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Become a member and receive career-enhancing benefits

Our top priority is providing value to members. Your Member Services team is here to ensure you maximize your ACS member benefits, participate in College activities, and engage with your ACS colleagues. It's all here.

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Literature Selections

Current Literature

April 2, 2024

Robotics and Laparoscopy Are Similarly Safe Approaches for Hiatal Hernia and Heller Myotomy Repair

Awshah S, Mhaskar R, Abdul-Rahman FD, et al. Robotics vs Laparoscopy in Foregut Surgery: Systematic Review and Meta-Analysis Analyzing Hiatal Hernia Repair and Heller Myotomy. J Am Coll Surg. 2024; in press.

This article reported results of a systematic review of the literature to compare outcomes of laparoscopic and robotic approaches for two foregut surgical procedures, hiatal hernia repair (HHR) and Heller myotomy (HM). Published studies were selected using multiple databases, and risk of bias was assessed using the Cochrane-ROBINS-I tool. Twenty-two acceptable studies that included 196,339 patients were selected for analysis.

Robotic HHR was associated with significantly shorted length of hospital stay, fewer conversions to open procedures, and lower overall rates of morbidity. Robotic procedures for performance of HM had significantly lower risk of esophageal perforation and reinterventions. Operative time was longer for robotic procedures. The authors emphasized that prospective, randomized trials are needed given the low quality of the available comparative research. Detailed data on the relationship between surgeon experience and outcomes of robotic procedures were not always available and cost analyses comparing the two approaches were not regularly reported.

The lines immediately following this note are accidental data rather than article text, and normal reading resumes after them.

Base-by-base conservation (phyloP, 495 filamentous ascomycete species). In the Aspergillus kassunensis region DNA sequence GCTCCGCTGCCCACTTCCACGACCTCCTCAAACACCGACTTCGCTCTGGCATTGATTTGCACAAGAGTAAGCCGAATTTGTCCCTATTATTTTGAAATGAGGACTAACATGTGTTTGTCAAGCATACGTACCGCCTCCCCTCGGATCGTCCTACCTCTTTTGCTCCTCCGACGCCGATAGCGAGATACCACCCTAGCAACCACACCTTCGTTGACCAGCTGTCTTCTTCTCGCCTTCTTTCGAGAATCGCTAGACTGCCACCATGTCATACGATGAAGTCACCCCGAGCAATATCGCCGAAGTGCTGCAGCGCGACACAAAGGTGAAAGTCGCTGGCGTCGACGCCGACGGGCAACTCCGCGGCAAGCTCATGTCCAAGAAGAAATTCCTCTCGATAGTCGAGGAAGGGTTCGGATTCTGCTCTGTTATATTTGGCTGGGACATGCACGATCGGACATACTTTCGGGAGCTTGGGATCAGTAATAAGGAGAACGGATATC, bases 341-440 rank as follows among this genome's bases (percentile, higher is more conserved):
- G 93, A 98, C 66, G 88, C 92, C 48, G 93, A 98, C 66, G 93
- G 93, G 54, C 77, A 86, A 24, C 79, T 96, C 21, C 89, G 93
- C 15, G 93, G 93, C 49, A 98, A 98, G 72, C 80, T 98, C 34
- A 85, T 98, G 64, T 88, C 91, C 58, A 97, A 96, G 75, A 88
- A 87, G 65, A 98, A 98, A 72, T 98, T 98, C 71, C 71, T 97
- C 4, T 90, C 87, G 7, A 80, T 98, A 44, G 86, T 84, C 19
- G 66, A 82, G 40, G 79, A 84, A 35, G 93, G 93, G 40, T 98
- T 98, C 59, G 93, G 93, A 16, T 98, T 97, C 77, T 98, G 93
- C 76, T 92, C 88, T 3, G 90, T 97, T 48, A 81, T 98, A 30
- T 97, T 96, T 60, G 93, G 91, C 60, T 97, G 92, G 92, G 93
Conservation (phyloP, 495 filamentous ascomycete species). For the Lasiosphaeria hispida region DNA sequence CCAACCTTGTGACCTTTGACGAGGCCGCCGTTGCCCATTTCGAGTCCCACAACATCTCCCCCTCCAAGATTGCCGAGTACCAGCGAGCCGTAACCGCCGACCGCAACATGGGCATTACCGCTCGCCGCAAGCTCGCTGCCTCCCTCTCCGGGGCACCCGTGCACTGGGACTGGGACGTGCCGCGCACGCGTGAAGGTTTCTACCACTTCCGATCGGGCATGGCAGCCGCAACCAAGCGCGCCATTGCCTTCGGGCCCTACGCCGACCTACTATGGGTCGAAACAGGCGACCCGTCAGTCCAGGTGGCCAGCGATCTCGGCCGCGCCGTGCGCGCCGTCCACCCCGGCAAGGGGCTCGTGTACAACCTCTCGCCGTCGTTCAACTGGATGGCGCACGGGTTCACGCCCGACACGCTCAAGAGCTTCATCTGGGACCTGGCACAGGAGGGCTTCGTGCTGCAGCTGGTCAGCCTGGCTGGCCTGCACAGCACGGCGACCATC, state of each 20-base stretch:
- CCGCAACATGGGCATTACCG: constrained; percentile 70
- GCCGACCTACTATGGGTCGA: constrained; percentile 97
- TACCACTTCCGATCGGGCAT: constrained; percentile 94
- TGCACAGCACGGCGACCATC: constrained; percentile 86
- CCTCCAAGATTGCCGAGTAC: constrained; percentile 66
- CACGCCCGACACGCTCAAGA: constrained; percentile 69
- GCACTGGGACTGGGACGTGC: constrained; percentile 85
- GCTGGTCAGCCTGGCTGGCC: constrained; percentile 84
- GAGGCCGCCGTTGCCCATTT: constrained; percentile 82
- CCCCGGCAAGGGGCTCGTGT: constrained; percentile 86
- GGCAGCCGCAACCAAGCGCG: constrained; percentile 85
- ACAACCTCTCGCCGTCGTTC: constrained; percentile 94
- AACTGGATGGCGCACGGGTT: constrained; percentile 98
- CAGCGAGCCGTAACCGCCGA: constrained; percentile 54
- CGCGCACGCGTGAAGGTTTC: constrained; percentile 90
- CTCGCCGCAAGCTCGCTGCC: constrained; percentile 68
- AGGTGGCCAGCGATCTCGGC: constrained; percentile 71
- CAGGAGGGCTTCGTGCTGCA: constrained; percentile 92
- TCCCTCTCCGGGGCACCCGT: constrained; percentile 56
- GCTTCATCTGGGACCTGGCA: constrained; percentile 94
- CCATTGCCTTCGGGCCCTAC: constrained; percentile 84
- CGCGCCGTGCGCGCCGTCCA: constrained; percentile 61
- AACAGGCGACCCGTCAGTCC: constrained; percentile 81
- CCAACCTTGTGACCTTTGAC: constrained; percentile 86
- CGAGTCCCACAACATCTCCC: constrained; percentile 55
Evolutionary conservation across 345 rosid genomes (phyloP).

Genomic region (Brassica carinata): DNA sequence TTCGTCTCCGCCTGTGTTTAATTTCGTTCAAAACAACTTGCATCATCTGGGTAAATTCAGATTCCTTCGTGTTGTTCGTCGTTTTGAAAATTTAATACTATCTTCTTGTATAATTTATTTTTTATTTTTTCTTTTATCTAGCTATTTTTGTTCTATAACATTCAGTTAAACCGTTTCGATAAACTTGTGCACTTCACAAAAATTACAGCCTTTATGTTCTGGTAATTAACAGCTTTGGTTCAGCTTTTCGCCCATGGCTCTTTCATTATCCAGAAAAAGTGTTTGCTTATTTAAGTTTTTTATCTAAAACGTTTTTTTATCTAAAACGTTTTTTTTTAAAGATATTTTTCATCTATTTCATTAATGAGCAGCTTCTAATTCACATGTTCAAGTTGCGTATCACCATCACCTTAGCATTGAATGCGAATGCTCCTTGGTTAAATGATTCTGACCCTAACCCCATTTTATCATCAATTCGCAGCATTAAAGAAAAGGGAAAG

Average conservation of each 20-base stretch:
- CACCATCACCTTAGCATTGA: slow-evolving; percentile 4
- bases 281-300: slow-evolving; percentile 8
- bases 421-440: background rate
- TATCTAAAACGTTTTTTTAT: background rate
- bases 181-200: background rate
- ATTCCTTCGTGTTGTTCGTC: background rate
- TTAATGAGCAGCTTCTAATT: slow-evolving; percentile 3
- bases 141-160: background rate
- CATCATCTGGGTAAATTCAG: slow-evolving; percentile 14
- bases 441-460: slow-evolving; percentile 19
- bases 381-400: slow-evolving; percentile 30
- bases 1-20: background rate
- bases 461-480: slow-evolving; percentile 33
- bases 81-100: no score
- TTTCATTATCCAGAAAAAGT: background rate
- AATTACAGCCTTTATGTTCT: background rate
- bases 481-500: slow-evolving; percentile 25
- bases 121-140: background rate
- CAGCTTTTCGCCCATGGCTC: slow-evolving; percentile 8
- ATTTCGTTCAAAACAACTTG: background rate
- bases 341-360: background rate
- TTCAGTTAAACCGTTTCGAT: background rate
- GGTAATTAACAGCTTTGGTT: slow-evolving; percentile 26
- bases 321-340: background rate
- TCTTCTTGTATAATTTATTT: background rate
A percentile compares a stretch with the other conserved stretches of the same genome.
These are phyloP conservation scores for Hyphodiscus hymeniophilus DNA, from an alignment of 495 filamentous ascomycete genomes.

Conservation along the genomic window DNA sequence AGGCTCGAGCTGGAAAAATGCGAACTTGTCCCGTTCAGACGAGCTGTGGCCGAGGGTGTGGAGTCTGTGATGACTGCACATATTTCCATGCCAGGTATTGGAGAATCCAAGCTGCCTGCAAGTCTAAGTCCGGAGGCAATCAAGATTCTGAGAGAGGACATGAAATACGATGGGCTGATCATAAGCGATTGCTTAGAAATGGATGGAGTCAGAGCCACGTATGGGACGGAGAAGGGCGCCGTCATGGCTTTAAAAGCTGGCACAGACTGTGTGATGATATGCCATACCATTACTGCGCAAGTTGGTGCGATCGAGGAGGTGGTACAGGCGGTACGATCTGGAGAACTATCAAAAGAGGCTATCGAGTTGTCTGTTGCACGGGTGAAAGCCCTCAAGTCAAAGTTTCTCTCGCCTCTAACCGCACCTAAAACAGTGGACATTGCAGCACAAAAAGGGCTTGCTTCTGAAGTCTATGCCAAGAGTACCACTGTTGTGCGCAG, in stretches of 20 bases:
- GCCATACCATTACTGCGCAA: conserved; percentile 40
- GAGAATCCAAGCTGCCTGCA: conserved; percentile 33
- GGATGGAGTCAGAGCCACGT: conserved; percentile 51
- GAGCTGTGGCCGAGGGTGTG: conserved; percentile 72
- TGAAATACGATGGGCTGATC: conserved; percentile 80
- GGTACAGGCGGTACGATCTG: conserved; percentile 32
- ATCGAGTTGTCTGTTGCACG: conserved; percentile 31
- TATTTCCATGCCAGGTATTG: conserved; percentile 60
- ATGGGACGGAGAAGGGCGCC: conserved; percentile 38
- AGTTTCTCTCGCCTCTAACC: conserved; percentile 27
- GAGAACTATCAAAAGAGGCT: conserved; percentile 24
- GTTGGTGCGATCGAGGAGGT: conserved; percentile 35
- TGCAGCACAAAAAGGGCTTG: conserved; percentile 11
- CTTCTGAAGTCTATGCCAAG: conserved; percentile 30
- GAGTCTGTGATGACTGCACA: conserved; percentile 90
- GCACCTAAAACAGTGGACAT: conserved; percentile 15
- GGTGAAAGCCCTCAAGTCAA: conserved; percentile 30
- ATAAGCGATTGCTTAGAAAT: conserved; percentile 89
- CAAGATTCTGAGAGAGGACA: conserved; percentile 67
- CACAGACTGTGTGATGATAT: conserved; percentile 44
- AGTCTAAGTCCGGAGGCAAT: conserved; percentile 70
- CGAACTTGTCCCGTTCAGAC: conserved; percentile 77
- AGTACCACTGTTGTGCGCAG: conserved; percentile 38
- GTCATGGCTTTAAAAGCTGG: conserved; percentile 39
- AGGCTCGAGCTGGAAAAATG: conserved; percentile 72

The authors concluded that robotic and laparoscopic approaches for HHR and HM have similar safety profiles and robotic procedures may offer some advantages.

Advances in Neoadjuvant Therapy Help Improve Outcomes after Pancreatectomy

Cass SH, Tzeng CD, Prakash LR, et al. Trends Over Time in Recurrence Patterns and Survival Outcomes after Neoadjuvant Therapy and Surgery for Pancreatic Cancer. Ann Surg. 2024.

Cass and coauthors reported long-term trends in recurrence and patient survival following resection of pancreatic ductal adenocarcinoma over a 20-year interval (1998–2018) to determine the influence of neoadjuvant and adjuvant therapies on these outcomes.

A retrospective cohort (n = 727) of patients treated in a single cancer center were included; rates of recurrence and survival were recorded in three 6-year time intervals. Use of neoadjuvant chemotherapy increased steadily over the study interval; chemotherapy regimens changed over time with more than 80% of patients receiving FOLFORINOX or gemcitabine in the 2021–2018 interval. Sites of recurrence and incidence of recurrence (66%) remained stable; most recurrences were diagnosed in the first 2 years following resection. Recurrences in the first year following resection decreased in the later intervals and 3-year survival increased from 7% during the 1998–2004 interval to 20% during the 2012–2018 interval. Increased post-recurrence survival was the main cause of improved overall survival.